Media Monday Edmonton: Linking in the local paywall era

In December 2012, the paywall came to Edmonton when the Edmonton Sun launched SUN+. In May, the Edmonton Journal followed suit with the Postmedia paywall. It was only a matter of time before local media decided to try the approach made popular by the New York Times. Maybe they’ll help a little, but paywalls are unlikely to save media organizations, especially local ones. Time will tell what kind of an impact they have here in Edmonton.

For my own news consumption, I haven’t really been affected by either paywall. I’m a print subscriber of the Journal, so I get full digital access as well, provided I login. I don’t read the Sun particularly often to be honest, so I find I don’t run up against the limit there.

Where I have been impacted is in what I link to. If you did an analysis of all of the websites I have linked to over the years, particularly in my weekly Edmonton Notes, I don’t think it would be a surprise to find the Edmonton Journal on top. The reason I link there is simple: they cover more local news than anyone else, often sooner than anyone else, and almost always better than anyone else.

Lately though, I have been trying to avoid linking to the Journal. The reason is also simple. I hate the experience someone might have if they click through and have reached their paywall limit:

journal paywall

If you encounter that screen and try to close the dialog, you’re taken to the Journal’s homepage. You don’t get to read the article I sent you there to read. Now that’s fine, you need to pay if you’ve reached your limit. And if you don’t want to pay, then you shouldn’t be able to see the article.

But that’s not the experience I want someone to have coming from my website. Links are the currency and soul of the web, and I don’t make them lightly. If I’m linking to something, it’s because I think it is worth you taking the time to click on it.

I have never been particularly happy about linking to the Journal, actually. The biggest problem used to be that if you clicked on a link that was old enough, there’s a good chance the article would no longer be online. It’s a baffling strategy that I’ve never understood. In some cases I have used the canada.com trick to try to keep the links valid for longer, but there’s no guarantee they’ll continue working indefinitely. There almost never is on the web.

The Journal’s paywall has changed the equation. Now it doesn’t matter how old the link is – you could have a poor experience just by virtue of clicking on the Journal’s website too many times. That sucks, in my opinion.

The solution to this seems simple, right? Just link to another source that doesn’t penalize readers for reading! The problem is this: more often than not, there’s no one else worth linking to.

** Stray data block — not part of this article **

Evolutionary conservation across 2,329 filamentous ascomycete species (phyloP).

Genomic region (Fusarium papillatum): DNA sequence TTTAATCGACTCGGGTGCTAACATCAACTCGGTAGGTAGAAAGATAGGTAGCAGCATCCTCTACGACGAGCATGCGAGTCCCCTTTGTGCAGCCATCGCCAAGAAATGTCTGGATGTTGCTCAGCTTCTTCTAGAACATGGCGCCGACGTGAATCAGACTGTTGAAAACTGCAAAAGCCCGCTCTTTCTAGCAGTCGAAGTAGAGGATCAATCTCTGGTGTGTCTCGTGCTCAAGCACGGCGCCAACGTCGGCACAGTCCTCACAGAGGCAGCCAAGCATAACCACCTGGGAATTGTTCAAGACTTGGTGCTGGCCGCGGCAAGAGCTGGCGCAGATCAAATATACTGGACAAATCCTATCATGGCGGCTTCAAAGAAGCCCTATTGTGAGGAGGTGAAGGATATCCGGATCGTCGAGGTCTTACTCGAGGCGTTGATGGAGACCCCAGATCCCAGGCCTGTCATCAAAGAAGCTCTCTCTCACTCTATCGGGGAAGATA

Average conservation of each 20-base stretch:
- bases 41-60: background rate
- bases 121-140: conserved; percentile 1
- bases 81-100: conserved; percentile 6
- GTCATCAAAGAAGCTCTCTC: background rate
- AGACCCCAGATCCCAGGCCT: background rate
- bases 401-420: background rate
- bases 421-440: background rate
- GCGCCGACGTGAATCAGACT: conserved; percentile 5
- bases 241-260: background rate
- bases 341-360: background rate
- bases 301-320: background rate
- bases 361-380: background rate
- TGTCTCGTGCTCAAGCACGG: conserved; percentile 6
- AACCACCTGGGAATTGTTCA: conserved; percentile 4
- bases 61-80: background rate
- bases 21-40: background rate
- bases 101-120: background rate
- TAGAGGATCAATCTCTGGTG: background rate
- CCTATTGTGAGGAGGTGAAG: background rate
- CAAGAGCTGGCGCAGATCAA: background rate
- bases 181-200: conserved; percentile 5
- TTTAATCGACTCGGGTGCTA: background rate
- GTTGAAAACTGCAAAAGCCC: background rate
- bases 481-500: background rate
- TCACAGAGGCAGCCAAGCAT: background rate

That sounds harsh, but it’s true.

Here’s a couple of recent examples. Let’s say I wanted to link to Mayor Mandel’s comments on turning the Yellowhead into a freeway. The Journal is my only option (here’s the canada.com link). They’re the only ones who wrote about it.

What about today’s news that the first signs are up on the site of the new downtown arena?

CTV has a video, but no story (and that video page is horrific…there’s no date or time anywhere on the page!). iNews880 has a 354 word story with a video and a couple photos. CBC has a 138 word story with a single photo. Metro has a 272 word story with a single photo. The Edmonton Sun has a 454 word story with a photo, though the story is not really about the signs (they took a different angle which is not a bad thing). But remember they too have a paywall. Global has the "best of the rest" in this case with a 578 word article and a video, though the article is mostly quotes.

The Journal’s article clocks in at 565 words and has two photos. But word counts are just one indicator to look at. In this case, as in most others, the Journal’s article is best because of the information it contains1. It has quotes like all the others, and it tells you what the signs are for, like all the others. But it also gives you the context of the project – where it is, how much it cost, how a previous Council vote led to this, what the DBA’s research has found, when construction will start, when the Oilers are expected to start playing in the new facility, the impact on Northlands, and more. There’s no question you’ll be better informed after reading the Journal’s article.

That’s the one I want to link to, if only I could be sure you’d get to read the wonderful article I just described.

It probably sounds like I’m lamenting the state of local media. I actually think this is potentially a big opportunity. Why couldn’t someone other than the Journal produce high quality content consistently? There’s no secret sauce at the Journal for doing so. Surely another organization could do what they do. It just takes resources (time, effort, money, widgets, algorithms, whatever).

Which brings us back to the paywall. Producing high quality content consistently isn’t free. If nothing else, it takes time. Postmedia (and by extension, the Journal) seems to think that the paywall can help to cover the cost of producing that content. I don’t think that’ll turn out to be the case in the long run, but I hope I’m wrong. It would be a shame if the only thing the paywall accomplishes is to make the best local content harder to get.

1 – To be clear, I don’t think the Journal’s article is perfect. It doesn’t take advantage of the fact that it’s on the web – there are no links, no interactive media, etc. But it does contain the best information in the text itself.